I'm not going to flap my gums too extensively about the "year in music" or any of that hoohah. My hat is off to those who make it their business each year to slurp down a large percentage of the music industry's ever-expanding effluvia. I'm simply not up to the task.
I know that it is a waste of prime downloading time, but I'm the kinda guy that likes to go out to eat! And watch football and get caught up on old Sopranos seasons and maybe even read a book or two. stuff like that. Anyway, I couldn't begin to honestly essay the "ten best" or what have you. Heck, I only just heard that newest Fiery Furnaces full-length last week (and yeah, they are absolutely amazing, maybe my favorite rock (not rock) band since the demise of the beloved Royal Trux.) Micro trends? Don't look to me. I heard my very first screwed and chopped albums just this year. (the Banner ones are overrated -- gimme the originals -- but Da Unbreakables truly took on an added dimension; an already gloomy record rendered even MORE sinister.) I had a lot of fun going through the Teddy Wilson box set on Mosaic from 1997 though! And I'm really psyched because my brother received 2003's Johnny Cash Unearthed box set for Xmas, and I was able to rip it to my iPod before he went home. Yeah, as an elderly record collector, that's kinda how my years go these days: a little old, a little new, a little borrowed, a little DJ Screw. But in the interest of using this here blog thing as a kind of personal inventory, these are the moments in 2004 when music's singular burn was most acute:
1. Wolter Wierbos - solo trombone; June, the Hothouse, Chicago
This trombone master presented one of the greatest solo performances I've witnessed. The solo improvisor must grapple with a distinct set of challenges quite apart from those faced by more populous amalgamations. Groupings of players numbering 2 to 20 must be aware of constantly negotiating the delicate spaces between ego-directed insertion of novel sonic material and mere reactive dialogism. The solo player, however, must take great pains not to bore everyone to death! No but seriously, rare indeed is the improvisor who can pull off a solo performance without an over-reliance on extended techniques and other parlor tricks in order to sustain interest. It's a dicey proposition. Wierbos, the Dutch trombonist best known for his association with the long-running Instant Composers Pool, enthralled with a faultless romp across the expanse of the instrument's potentiality. No matter how far out he pushed the 'bone, he never lost sight of the strong rhythmic phrasing that informed the arc of his improvisation. Burbles and growls flecked the successions of long, swinging lines, before it all gave way to breathy pillow talk and Sam Nantonian plunger-play. During an extended digression midway through, circular breathing sustained a low glitchy rumble as breath and metal were subsumed by the vocabulary of the laptop. Astonishing.
2. Henry Threadgill's Zooid; December, the Hothouse, Chicago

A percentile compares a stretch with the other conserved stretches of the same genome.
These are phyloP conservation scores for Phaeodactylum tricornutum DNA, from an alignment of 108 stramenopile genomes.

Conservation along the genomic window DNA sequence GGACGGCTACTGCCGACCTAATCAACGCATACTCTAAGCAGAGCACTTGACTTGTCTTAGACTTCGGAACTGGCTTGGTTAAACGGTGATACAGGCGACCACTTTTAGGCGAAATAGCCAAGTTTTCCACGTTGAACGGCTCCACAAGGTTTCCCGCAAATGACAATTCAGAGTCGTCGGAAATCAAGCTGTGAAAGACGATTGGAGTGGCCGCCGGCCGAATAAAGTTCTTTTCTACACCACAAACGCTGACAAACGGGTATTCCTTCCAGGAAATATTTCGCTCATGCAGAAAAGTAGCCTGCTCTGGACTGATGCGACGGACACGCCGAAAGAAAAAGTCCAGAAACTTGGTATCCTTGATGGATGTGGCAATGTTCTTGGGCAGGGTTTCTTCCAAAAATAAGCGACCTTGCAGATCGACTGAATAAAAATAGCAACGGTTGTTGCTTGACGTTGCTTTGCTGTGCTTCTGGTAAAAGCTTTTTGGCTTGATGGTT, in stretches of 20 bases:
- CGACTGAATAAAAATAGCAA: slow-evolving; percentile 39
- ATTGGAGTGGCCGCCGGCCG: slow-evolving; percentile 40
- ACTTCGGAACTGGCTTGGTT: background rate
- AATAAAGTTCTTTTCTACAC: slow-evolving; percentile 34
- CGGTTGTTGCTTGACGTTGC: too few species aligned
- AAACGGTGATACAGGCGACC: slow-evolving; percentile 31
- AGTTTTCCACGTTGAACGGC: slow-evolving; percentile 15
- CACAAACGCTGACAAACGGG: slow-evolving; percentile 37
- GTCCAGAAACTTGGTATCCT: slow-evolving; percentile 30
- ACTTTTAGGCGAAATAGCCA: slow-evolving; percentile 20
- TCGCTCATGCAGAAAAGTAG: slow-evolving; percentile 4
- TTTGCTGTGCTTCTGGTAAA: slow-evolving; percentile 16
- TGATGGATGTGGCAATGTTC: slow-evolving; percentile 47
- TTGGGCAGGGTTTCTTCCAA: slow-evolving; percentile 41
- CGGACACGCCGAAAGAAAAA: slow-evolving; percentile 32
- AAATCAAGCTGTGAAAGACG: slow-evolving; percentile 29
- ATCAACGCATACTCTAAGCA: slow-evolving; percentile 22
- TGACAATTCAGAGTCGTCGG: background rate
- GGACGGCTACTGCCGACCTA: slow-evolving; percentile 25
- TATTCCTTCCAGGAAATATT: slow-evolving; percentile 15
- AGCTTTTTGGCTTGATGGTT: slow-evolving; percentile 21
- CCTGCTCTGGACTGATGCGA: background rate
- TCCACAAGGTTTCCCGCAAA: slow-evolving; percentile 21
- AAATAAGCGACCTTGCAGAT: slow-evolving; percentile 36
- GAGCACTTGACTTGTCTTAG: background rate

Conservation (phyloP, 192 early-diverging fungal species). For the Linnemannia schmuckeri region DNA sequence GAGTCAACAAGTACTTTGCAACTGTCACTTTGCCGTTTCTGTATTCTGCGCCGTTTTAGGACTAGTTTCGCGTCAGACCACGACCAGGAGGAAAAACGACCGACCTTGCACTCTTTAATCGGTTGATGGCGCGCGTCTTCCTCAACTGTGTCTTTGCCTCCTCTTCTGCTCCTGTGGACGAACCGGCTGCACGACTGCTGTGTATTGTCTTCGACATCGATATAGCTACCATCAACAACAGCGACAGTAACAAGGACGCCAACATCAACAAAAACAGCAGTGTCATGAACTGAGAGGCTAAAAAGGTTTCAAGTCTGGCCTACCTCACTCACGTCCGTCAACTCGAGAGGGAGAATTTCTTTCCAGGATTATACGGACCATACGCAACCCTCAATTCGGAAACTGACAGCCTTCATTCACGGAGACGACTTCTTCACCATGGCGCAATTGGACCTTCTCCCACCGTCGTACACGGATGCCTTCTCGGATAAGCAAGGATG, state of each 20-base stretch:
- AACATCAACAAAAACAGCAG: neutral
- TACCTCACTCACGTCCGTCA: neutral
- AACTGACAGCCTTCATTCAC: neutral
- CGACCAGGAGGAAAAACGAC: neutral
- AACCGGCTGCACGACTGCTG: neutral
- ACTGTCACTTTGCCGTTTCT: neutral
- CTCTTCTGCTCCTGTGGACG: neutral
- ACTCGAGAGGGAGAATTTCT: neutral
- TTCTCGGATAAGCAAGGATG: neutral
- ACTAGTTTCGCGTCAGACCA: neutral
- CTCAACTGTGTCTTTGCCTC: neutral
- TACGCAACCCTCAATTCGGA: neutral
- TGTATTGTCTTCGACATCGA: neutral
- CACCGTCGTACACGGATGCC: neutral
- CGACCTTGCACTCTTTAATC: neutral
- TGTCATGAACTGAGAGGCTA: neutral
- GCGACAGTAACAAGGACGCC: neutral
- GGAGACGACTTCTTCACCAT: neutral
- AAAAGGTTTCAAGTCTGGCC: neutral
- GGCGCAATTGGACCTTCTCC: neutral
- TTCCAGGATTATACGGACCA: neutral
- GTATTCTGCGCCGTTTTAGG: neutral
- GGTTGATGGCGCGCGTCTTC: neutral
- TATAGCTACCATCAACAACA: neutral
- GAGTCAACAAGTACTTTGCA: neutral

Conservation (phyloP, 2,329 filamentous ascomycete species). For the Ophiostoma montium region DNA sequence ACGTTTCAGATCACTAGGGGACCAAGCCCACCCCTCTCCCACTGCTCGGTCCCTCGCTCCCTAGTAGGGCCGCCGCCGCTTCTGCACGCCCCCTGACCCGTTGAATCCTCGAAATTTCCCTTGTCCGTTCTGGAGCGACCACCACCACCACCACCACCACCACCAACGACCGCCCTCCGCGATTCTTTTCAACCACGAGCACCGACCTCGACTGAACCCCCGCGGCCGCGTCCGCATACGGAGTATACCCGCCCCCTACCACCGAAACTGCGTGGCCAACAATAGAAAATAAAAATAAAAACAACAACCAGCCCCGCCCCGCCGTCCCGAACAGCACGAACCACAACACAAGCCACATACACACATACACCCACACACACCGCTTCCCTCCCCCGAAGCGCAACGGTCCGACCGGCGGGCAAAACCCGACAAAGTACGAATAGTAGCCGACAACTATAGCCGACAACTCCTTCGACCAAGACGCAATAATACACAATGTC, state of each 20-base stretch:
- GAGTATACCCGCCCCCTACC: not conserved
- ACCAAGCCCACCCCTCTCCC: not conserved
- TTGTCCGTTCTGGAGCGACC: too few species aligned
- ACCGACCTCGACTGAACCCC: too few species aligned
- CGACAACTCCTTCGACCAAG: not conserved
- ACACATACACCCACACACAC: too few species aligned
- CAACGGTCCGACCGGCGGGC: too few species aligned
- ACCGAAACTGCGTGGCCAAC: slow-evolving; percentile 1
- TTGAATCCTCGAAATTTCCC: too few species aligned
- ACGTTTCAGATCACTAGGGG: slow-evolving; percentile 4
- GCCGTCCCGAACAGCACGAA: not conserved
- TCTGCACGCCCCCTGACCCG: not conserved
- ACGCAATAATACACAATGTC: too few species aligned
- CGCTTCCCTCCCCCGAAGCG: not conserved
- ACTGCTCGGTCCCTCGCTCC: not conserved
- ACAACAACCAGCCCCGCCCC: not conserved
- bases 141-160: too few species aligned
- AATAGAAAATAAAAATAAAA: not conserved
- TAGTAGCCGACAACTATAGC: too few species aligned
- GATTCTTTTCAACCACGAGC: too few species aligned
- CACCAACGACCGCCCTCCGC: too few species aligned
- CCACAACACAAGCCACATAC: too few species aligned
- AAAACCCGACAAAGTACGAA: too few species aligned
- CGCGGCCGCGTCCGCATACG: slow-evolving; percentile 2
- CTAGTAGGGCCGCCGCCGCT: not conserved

As blogged below, the veteran multi-instrumentalist just gets better and better. Following on a series of outstanding yet sadly little-heard recordings released throughout the 90s, his writing continues to amaze and delight with its sensitivity to density and tone color, its fearless embrace of large ensembles and unorthodox instrumentation, and most importantly the gorgeous play of its intersecting polyrhythms. Where is this man's genius grant? MacArthur Foundation, are you listening to this shit??
3. Michael Mayer and Superpitcher; March, Smart Bar, Chicago
Mayer's Immer was a record that meant a lot to me in 2003, so this DJ set featuring two of the Kompakt label's finest was much anticipated. Everything conspired to make the night darn near perfect: good friends (including a new one! met my good friend Meg at this night); enthusiastic, swaying crowd whose energy never flagged; and most importantly a couple sets of banging, perfectly sequenced Teutonic romanticism. Towards the end, Mayer hit one of those peaks where you feel like you're gonna EXPLODE with presentness. One of those nights where you wish you had, like, three or four extra limbs. the Smart Bar doesn't have the best sound system in the world, but damn can it get LOUD.
4. Brian Wilson; October, Auditorium Theatre, Chicago
I'm not gonna get into SMiLE the record, other than to say: it's perfect, I couldn't have asked for more. The concert was loads of fun. It's rare that I get CHILLS at a gig these days, but "Sloop John B" and "Cabin Essence" did the trick. Turned to my pal Phil and we agreed: we simply couldn't believe we were sitting there in 2004 listening to the entirety of SMiLE being performed live, flawlessly. Chicago's Auditorium Theatre is just beautiful, btw; I'd never been there.
5. Ying Yang Twins - Me And My Brother CD (TVT)
While a 2003 release, I didn't pick this up until early 2004, but it pretty much soundtracked my last winter. I didn't feel all that alive this past year, truth be told. But I’ll never forget trudging throw snow and ambling aboard CTA buses and trains with the YYT’s bleak, brilliant electro joints in constant rotation, boom-bapping through my discman’s earbuds. Go and read Frank Kogan’s brilliant dissection of the album. (see how nice I was to include that link? It might take you a while to find the article otherwise, thanks to the Voice's recent SHITTY-BEYOND-BELIEF redesign.)
6. Hermeto Pascoal; October, Old Town School of Folk Music, Chicago
The nutty blind Brazilian albino is still going strong, as evidenced by the crack band he assembled for this tour. His music continues to be informed with the good-natured playfulness and chromatic dancing that characterized his 70s stuff. His music kinda assaults you with information, big rushes of notes, quick staccato runs up and down, lots of unexpected formal shifts. I was reminded of nothing so much as my beloved prog-rock. No capes or dry ice to be seen, but with Pascoal you never know...
7. Steve ‘Silk’ Hurley; July, Grant Park, Chicago